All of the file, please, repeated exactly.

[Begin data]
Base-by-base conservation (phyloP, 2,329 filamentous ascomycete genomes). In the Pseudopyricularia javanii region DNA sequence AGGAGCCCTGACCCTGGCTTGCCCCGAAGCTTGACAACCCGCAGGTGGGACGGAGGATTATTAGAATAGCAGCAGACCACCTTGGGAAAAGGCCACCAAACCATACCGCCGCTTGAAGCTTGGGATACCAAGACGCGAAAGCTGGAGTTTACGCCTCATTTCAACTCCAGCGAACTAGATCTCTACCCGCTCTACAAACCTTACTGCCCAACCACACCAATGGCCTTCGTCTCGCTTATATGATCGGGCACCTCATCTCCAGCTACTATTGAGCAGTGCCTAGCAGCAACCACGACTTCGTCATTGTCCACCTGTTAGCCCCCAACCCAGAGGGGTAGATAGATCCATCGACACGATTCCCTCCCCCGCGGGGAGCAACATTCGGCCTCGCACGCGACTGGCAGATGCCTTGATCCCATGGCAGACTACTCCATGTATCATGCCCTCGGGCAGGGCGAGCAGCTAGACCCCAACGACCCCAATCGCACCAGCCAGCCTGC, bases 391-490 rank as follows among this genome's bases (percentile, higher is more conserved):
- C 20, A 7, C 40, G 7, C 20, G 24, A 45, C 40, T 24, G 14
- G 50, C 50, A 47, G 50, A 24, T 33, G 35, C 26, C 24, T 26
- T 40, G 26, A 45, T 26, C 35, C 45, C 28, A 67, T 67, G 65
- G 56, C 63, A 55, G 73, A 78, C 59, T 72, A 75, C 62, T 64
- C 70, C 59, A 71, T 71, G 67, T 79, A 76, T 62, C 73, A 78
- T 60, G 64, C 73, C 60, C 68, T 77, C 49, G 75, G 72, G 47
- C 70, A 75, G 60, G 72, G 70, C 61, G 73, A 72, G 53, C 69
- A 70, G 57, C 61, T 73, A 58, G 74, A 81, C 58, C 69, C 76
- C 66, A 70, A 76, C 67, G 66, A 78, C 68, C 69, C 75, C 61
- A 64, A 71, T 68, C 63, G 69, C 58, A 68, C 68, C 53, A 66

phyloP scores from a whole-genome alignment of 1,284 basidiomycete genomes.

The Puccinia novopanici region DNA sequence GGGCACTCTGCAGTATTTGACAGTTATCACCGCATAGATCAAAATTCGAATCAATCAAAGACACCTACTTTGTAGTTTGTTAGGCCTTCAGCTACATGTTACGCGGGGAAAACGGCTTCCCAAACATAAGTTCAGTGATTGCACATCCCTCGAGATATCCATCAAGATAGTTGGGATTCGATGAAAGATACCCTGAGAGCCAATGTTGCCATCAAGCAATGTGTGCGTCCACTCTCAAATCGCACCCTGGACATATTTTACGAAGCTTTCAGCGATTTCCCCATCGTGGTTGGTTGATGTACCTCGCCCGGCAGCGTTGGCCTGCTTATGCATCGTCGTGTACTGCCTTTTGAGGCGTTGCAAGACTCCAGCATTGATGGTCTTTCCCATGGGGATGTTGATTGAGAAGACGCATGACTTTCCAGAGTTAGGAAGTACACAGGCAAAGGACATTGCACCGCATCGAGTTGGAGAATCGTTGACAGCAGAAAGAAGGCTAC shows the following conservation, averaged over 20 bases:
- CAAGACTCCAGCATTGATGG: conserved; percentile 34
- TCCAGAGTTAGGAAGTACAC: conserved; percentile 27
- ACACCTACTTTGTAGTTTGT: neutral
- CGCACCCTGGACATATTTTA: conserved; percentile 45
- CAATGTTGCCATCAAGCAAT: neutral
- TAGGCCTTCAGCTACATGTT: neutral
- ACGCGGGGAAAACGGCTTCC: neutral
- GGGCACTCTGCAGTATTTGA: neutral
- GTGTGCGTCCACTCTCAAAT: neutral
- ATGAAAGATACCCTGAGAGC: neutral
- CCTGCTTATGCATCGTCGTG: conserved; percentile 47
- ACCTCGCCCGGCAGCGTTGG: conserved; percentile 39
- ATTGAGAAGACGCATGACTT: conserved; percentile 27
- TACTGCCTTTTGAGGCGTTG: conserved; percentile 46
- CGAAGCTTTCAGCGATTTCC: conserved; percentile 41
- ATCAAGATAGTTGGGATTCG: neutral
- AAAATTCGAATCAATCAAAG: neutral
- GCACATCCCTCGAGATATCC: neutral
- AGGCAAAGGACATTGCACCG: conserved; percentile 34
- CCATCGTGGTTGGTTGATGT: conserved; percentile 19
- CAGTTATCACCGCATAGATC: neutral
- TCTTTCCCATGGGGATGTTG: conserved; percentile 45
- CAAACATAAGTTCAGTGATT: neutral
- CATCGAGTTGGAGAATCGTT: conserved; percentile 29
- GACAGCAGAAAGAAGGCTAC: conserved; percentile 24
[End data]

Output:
Base-by-base conservation (phyloP, 2,329 filamentous ascomycete genomes). In the Pseudopyricularia javanii region DNA sequence AGGAGCCCTGACCCTGGCTTGCCCCGAAGCTTGACAACCCGCAGGTGGGACGGAGGATTATTAGAATAGCAGCAGACCACCTTGGGAAAAGGCCACCAAACCATACCGCCGCTTGAAGCTTGGGATACCAAGACGCGAAAGCTGGAGTTTACGCCTCATTTCAACTCCAGCGAACTAGATCTCTACCCGCTCTACAAACCTTACTGCCCAACCACACCAATGGCCTTCGTCTCGCTTATATGATCGGGCACCTCATCTCCAGCTACTATTGAGCAGTGCCTAGCAGCAACCACGACTTCGTCATTGTCCACCTGTTAGCCCCCAACCCAGAGGGGTAGATAGATCCATCGACACGATTCCCTCCCCCGCGGGGAGCAACATTCGGCCTCGCACGCGACTGGCAGATGCCTTGATCCCATGGCAGACTACTCCATGTATCATGCCCTCGGGCAGGGCGAGCAGCTAGACCCCAACGACCCCAATCGCACCAGCCAGCCTGC, bases 391-490 rank as follows among this genome's bases (percentile, higher is more conserved):
- C 20, A 7, C 40, G 7, C 20, G 24, A 45, C 40, T 24, G 14
- G 50, C 50, A 47, G 50, A 24, T 33, G 35, C 26, C 24, T 26
- T 40, G 26, A 45, T 26, C 35, C 45, C 28, A 67, T 67, G 65
- G 56, C 63, A 55, G 73, A 78, C 59, T 72, A 75, C 62, T 64
- C 70, C 59, A 71, T 71, G 67, T 79, A 76, T 62, C 73, A 78
- T 60, G 64, C 73, C 60, C 68, T 77, C 49, G 75, G 72, G 47
- C 70, A 75, G 60, G 72, G 70, C 61, G 73, A 72, G 53, C 69
- A 70, G 57, C 61, T 73, A 58, G 74, A 81, C 58, C 69, C 76
- C 66, A 70, A 76, C 67, G 66, A 78, C 68, C 69, C 75, C 61
- A 64, A 71, T 68, C 63, G 69, C 58, A 68, C 68, C 53, A 66

phyloP scores from a whole-genome alignment of 1,284 basidiomycete genomes.

The Puccinia novopanici region DNA sequence GGGCACTCTGCAGTATTTGACAGTTATCACCGCATAGATCAAAATTCGAATCAATCAAAGACACCTACTTTGTAGTTTGTTAGGCCTTCAGCTACATGTTACGCGGGGAAAACGGCTTCCCAAACATAAGTTCAGTGATTGCACATCCCTCGAGATATCCATCAAGATAGTTGGGATTCGATGAAAGATACCCTGAGAGCCAATGTTGCCATCAAGCAATGTGTGCGTCCACTCTCAAATCGCACCCTGGACATATTTTACGAAGCTTTCAGCGATTTCCCCATCGTGGTTGGTTGATGTACCTCGCCCGGCAGCGTTGGCCTGCTTATGCATCGTCGTGTACTGCCTTTTGAGGCGTTGCAAGACTCCAGCATTGATGGTCTTTCCCATGGGGATGTTGATTGAGAAGACGCATGACTTTCCAGAGTTAGGAAGTACACAGGCAAAGGACATTGCACCGCATCGAGTTGGAGAATCGTTGACAGCAGAAAGAAGGCTAC shows the following conservation, averaged over 20 bases:
- CAAGACTCCAGCATTGATGG: conserved; percentile 34
- TCCAGAGTTAGGAAGTACAC: conserved; percentile 27
- ACACCTACTTTGTAGTTTGT: neutral
- CGCACCCTGGACATATTTTA: conserved; percentile 45
- CAATGTTGCCATCAAGCAAT: neutral
- TAGGCCTTCAGCTACATGTT: neutral
- ACGCGGGGAAAACGGCTTCC: neutral
- GGGCACTCTGCAGTATTTGA: neutral
- GTGTGCGTCCACTCTCAAAT: neutral
- ATGAAAGATACCCTGAGAGC: neutral
- CCTGCTTATGCATCGTCGTG: conserved; percentile 47
- ACCTCGCCCGGCAGCGTTGG: conserved; percentile 39
- ATTGAGAAGACGCATGACTT: conserved; percentile 27
- TACTGCCTTTTGAGGCGTTG: conserved; percentile 46
- CGAAGCTTTCAGCGATTTCC: conserved; percentile 41
- ATCAAGATAGTTGGGATTCG: neutral
- AAAATTCGAATCAATCAAAG: neutral
- GCACATCCCTCGAGATATCC: neutral
- AGGCAAAGGACATTGCACCG: conserved; percentile 34
- CCATCGTGGTTGGTTGATGT: conserved; percentile 19
- CAGTTATCACCGCATAGATC: neutral
- TCTTTCCCATGGGGATGTTG: conserved; percentile 45
- CAAACATAAGTTCAGTGATT: neutral
- CATCGAGTTGGAGAATCGTT: conserved; percentile 29
- GACAGCAGAAAGAAGGCTAC: conserved; percentile 24